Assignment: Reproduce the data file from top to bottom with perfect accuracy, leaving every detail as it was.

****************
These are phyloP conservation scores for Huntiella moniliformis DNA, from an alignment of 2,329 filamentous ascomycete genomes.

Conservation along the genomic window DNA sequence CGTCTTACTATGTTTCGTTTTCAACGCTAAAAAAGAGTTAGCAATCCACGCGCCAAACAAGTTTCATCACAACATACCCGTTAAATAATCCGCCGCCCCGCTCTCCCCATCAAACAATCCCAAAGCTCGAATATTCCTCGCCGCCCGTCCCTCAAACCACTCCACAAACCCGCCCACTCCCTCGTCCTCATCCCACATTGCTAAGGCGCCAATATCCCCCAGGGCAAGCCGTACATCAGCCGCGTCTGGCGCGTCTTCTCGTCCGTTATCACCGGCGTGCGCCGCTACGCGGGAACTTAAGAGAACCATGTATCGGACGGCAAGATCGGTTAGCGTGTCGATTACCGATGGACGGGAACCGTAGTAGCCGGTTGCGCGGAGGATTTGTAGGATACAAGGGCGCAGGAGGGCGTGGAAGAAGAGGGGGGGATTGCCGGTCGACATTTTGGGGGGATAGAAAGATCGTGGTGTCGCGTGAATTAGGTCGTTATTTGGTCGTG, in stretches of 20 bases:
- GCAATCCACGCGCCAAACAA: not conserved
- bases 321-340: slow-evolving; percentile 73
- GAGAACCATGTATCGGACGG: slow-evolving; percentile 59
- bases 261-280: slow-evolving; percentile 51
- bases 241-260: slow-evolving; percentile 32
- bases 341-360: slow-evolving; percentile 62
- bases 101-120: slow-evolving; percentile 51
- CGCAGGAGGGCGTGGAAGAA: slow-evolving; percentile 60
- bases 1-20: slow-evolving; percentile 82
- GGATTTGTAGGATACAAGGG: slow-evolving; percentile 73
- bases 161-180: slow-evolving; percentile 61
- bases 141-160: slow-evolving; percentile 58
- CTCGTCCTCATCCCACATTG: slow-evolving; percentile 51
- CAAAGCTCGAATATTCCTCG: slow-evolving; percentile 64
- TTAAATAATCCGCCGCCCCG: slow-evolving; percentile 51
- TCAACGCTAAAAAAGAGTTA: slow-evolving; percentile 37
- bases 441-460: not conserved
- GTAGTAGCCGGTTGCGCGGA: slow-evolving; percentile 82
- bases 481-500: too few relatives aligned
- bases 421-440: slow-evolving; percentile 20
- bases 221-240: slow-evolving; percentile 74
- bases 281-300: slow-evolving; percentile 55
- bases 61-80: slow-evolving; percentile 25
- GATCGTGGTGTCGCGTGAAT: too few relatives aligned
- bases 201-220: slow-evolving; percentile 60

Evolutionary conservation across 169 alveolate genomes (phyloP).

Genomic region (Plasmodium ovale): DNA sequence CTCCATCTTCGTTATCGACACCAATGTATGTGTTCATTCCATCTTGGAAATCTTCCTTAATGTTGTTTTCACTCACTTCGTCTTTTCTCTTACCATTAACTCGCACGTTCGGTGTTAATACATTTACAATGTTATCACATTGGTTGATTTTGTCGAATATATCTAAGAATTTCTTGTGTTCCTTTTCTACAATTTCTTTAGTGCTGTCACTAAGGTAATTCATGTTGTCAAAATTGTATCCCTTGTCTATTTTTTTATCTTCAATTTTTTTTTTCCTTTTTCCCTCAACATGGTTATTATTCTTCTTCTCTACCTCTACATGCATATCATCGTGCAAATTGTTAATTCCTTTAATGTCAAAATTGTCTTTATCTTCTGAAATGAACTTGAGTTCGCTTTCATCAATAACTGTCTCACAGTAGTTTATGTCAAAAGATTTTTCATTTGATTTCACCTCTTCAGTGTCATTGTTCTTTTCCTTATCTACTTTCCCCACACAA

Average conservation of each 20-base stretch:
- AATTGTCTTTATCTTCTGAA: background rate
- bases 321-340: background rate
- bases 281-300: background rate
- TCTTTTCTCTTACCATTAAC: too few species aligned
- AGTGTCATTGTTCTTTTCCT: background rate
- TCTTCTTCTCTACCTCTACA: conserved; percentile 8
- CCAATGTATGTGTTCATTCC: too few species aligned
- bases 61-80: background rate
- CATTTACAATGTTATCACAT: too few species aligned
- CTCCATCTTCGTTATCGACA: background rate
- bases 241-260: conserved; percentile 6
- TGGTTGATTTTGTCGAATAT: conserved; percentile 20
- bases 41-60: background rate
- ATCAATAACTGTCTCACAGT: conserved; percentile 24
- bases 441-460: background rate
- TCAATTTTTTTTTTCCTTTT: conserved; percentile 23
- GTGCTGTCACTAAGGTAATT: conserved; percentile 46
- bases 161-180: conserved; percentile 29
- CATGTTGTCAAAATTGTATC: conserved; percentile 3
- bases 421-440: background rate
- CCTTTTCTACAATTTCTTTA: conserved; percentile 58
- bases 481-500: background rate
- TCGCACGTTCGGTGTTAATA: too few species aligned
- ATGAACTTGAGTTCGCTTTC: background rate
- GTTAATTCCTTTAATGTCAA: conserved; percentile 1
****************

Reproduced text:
These are phyloP conservation scores for Huntiella moniliformis DNA, from an alignment of 2,329 filamentous ascomycete genomes.

Conservation along the genomic window DNA sequence CGTCTTACTATGTTTCGTTTTCAACGCTAAAAAAGAGTTAGCAATCCACGCGCCAAACAAGTTTCATCACAACATACCCGTTAAATAATCCGCCGCCCCGCTCTCCCCATCAAACAATCCCAAAGCTCGAATATTCCTCGCCGCCCGTCCCTCAAACCACTCCACAAACCCGCCCACTCCCTCGTCCTCATCCCACATTGCTAAGGCGCCAATATCCCCCAGGGCAAGCCGTACATCAGCCGCGTCTGGCGCGTCTTCTCGTCCGTTATCACCGGCGTGCGCCGCTACGCGGGAACTTAAGAGAACCATGTATCGGACGGCAAGATCGGTTAGCGTGTCGATTACCGATGGACGGGAACCGTAGTAGCCGGTTGCGCGGAGGATTTGTAGGATACAAGGGCGCAGGAGGGCGTGGAAGAAGAGGGGGGGATTGCCGGTCGACATTTTGGGGGGATAGAAAGATCGTGGTGTCGCGTGAATTAGGTCGTTATTTGGTCGTG, in stretches of 20 bases:
- GCAATCCACGCGCCAAACAA: not conserved
- bases 321-340: slow-evolving; percentile 73
- GAGAACCATGTATCGGACGG: slow-evolving; percentile 59
- bases 261-280: slow-evolving; percentile 51
- bases 241-260: slow-evolving; percentile 32
- bases 341-360: slow-evolving; percentile 62
- bases 101-120: slow-evolving; percentile 51
- CGCAGGAGGGCGTGGAAGAA: slow-evolving; percentile 60
- bases 1-20: slow-evolving; percentile 82
- GGATTTGTAGGATACAAGGG: slow-evolving; percentile 73
- bases 161-180: slow-evolving; percentile 61
- bases 141-160: slow-evolving; percentile 58
- CTCGTCCTCATCCCACATTG: slow-evolving; percentile 51
- CAAAGCTCGAATATTCCTCG: slow-evolving; percentile 64
- TTAAATAATCCGCCGCCCCG: slow-evolving; percentile 51
- TCAACGCTAAAAAAGAGTTA: slow-evolving; percentile 37
- bases 441-460: not conserved
- GTAGTAGCCGGTTGCGCGGA: slow-evolving; percentile 82
- bases 481-500: too few relatives aligned
- bases 421-440: slow-evolving; percentile 20
- bases 221-240: slow-evolving; percentile 74
- bases 281-300: slow-evolving; percentile 55
- bases 61-80: slow-evolving; percentile 25
- GATCGTGGTGTCGCGTGAAT: too few relatives aligned
- bases 201-220: slow-evolving; percentile 60

Evolutionary conservation across 169 alveolate genomes (phyloP).

Genomic region (Plasmodium ovale): DNA sequence CTCCATCTTCGTTATCGACACCAATGTATGTGTTCATTCCATCTTGGAAATCTTCCTTAATGTTGTTTTCACTCACTTCGTCTTTTCTCTTACCATTAACTCGCACGTTCGGTGTTAATACATTTACAATGTTATCACATTGGTTGATTTTGTCGAATATATCTAAGAATTTCTTGTGTTCCTTTTCTACAATTTCTTTAGTGCTGTCACTAAGGTAATTCATGTTGTCAAAATTGTATCCCTTGTCTATTTTTTTATCTTCAATTTTTTTTTTCCTTTTTCCCTCAACATGGTTATTATTCTTCTTCTCTACCTCTACATGCATATCATCGTGCAAATTGTTAATTCCTTTAATGTCAAAATTGTCTTTATCTTCTGAAATGAACTTGAGTTCGCTTTCATCAATAACTGTCTCACAGTAGTTTATGTCAAAAGATTTTTCATTTGATTTCACCTCTTCAGTGTCATTGTTCTTTTCCTTATCTACTTTCCCCACACAA

Average conservation of each 20-base stretch:
- AATTGTCTTTATCTTCTGAA: background rate
- bases 321-340: background rate
- bases 281-300: background rate
- TCTTTTCTCTTACCATTAAC: too few species aligned
- AGTGTCATTGTTCTTTTCCT: background rate
- TCTTCTTCTCTACCTCTACA: conserved; percentile 8
- CCAATGTATGTGTTCATTCC: too few species aligned
- bases 61-80: background rate
- CATTTACAATGTTATCACAT: too few species aligned
- CTCCATCTTCGTTATCGACA: background rate
- bases 241-260: conserved; percentile 6
- TGGTTGATTTTGTCGAATAT: conserved; percentile 20
- bases 41-60: background rate
- ATCAATAACTGTCTCACAGT: conserved; percentile 24
- bases 441-460: background rate
- TCAATTTTTTTTTTCCTTTT: conserved; percentile 23
- GTGCTGTCACTAAGGTAATT: conserved; percentile 46
- bases 161-180: conserved; percentile 29
- CATGTTGTCAAAATTGTATC: conserved; percentile 3
- bases 421-440: background rate
- CCTTTTCTACAATTTCTTTA: conserved; percentile 58
- bases 481-500: background rate
- TCGCACGTTCGGTGTTAATA: too few species aligned
- ATGAACTTGAGTTCGCTTTC: background rate
- GTTAATTCCTTTAATGTCAA: conserved; percentile 1